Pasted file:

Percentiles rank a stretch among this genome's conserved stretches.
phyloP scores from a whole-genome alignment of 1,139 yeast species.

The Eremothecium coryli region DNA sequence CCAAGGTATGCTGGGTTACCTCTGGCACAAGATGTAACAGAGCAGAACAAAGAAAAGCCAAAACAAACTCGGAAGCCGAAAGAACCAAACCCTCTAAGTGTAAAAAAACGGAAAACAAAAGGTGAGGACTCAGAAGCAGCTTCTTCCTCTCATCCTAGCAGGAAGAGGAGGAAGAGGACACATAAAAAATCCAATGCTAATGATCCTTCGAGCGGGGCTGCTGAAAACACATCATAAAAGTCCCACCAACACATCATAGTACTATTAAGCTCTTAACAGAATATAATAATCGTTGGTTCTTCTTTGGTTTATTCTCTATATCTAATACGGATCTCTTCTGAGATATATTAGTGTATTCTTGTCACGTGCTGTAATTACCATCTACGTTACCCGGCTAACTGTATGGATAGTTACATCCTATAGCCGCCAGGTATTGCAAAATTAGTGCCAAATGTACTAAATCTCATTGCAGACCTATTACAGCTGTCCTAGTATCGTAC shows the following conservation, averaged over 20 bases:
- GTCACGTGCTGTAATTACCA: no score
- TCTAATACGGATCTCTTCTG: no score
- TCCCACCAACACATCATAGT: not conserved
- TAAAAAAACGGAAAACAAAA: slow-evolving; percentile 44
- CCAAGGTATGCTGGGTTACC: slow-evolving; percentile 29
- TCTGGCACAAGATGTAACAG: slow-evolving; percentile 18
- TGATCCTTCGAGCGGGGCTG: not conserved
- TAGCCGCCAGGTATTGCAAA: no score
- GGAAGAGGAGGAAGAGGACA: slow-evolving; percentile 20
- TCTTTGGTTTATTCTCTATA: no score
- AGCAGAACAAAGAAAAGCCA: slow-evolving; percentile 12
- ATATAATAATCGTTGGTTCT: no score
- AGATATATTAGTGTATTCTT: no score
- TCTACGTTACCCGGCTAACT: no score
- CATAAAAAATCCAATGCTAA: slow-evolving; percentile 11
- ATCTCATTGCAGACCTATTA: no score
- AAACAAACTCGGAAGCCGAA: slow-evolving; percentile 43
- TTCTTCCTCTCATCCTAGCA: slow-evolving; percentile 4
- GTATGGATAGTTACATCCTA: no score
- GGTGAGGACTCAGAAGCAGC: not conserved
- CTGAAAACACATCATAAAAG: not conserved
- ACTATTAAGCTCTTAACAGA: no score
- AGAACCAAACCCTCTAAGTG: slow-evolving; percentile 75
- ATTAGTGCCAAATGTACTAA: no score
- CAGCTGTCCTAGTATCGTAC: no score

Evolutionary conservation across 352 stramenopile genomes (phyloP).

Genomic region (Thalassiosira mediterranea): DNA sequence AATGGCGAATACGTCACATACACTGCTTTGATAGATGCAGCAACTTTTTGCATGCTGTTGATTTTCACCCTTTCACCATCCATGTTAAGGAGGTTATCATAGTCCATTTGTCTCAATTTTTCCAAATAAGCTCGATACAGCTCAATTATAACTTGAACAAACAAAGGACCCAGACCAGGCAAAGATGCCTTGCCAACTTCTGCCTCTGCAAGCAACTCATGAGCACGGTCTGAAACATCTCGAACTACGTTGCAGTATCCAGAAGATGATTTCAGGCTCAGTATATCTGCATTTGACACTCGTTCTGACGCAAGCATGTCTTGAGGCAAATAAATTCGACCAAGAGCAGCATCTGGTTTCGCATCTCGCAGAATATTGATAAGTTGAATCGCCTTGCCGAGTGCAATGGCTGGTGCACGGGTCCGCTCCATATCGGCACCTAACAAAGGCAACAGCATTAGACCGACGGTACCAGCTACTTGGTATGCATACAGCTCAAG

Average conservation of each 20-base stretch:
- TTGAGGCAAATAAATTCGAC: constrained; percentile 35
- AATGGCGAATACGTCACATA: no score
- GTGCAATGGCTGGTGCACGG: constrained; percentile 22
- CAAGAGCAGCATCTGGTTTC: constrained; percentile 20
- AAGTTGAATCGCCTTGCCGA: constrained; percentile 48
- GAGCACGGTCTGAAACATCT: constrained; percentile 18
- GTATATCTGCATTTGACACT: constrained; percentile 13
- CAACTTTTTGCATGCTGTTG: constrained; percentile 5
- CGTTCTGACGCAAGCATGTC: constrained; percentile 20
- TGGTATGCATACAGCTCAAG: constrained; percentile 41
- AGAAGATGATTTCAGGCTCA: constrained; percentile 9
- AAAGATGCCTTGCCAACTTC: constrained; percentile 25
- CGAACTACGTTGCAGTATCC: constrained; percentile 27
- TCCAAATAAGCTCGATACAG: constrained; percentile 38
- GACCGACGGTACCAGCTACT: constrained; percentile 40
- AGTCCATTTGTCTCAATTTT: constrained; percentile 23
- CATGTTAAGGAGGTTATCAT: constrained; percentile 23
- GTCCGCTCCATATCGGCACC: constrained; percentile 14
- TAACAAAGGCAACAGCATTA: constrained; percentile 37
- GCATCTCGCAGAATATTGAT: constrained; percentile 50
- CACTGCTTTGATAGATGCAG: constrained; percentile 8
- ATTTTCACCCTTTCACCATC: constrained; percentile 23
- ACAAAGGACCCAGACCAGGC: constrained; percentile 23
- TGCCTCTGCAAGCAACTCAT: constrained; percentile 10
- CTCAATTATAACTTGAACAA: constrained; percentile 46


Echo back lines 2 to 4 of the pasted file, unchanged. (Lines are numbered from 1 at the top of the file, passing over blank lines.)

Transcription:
phyloP scores from a whole-genome alignment of 1,139 yeast species.

The Eremothecium coryli region DNA sequence CCAAGGTATGCTGGGTTACCTCTGGCACAAGATGTAACAGAGCAGAACAAAGAAAAGCCAAAACAAACTCGGAAGCCGAAAGAACCAAACCCTCTAAGTGTAAAAAAACGGAAAACAAAAGGTGAGGACTCAGAAGCAGCTTCTTCCTCTCATCCTAGCAGGAAGAGGAGGAAGAGGACACATAAAAAATCCAATGCTAATGATCCTTCGAGCGGGGCTGCTGAAAACACATCATAAAAGTCCCACCAACACATCATAGTACTATTAAGCTCTTAACAGAATATAATAATCGTTGGTTCTTCTTTGGTTTATTCTCTATATCTAATACGGATCTCTTCTGAGATATATTAGTGTATTCTTGTCACGTGCTGTAATTACCATCTACGTTACCCGGCTAACTGTATGGATAGTTACATCCTATAGCCGCCAGGTATTGCAAAATTAGTGCCAAATGTACTAAATCTCATTGCAGACCTATTACAGCTGTCCTAGTATCGTAC shows the following conservation, averaged over 20 bases:
- GTCACGTGCTGTAATTACCA: no score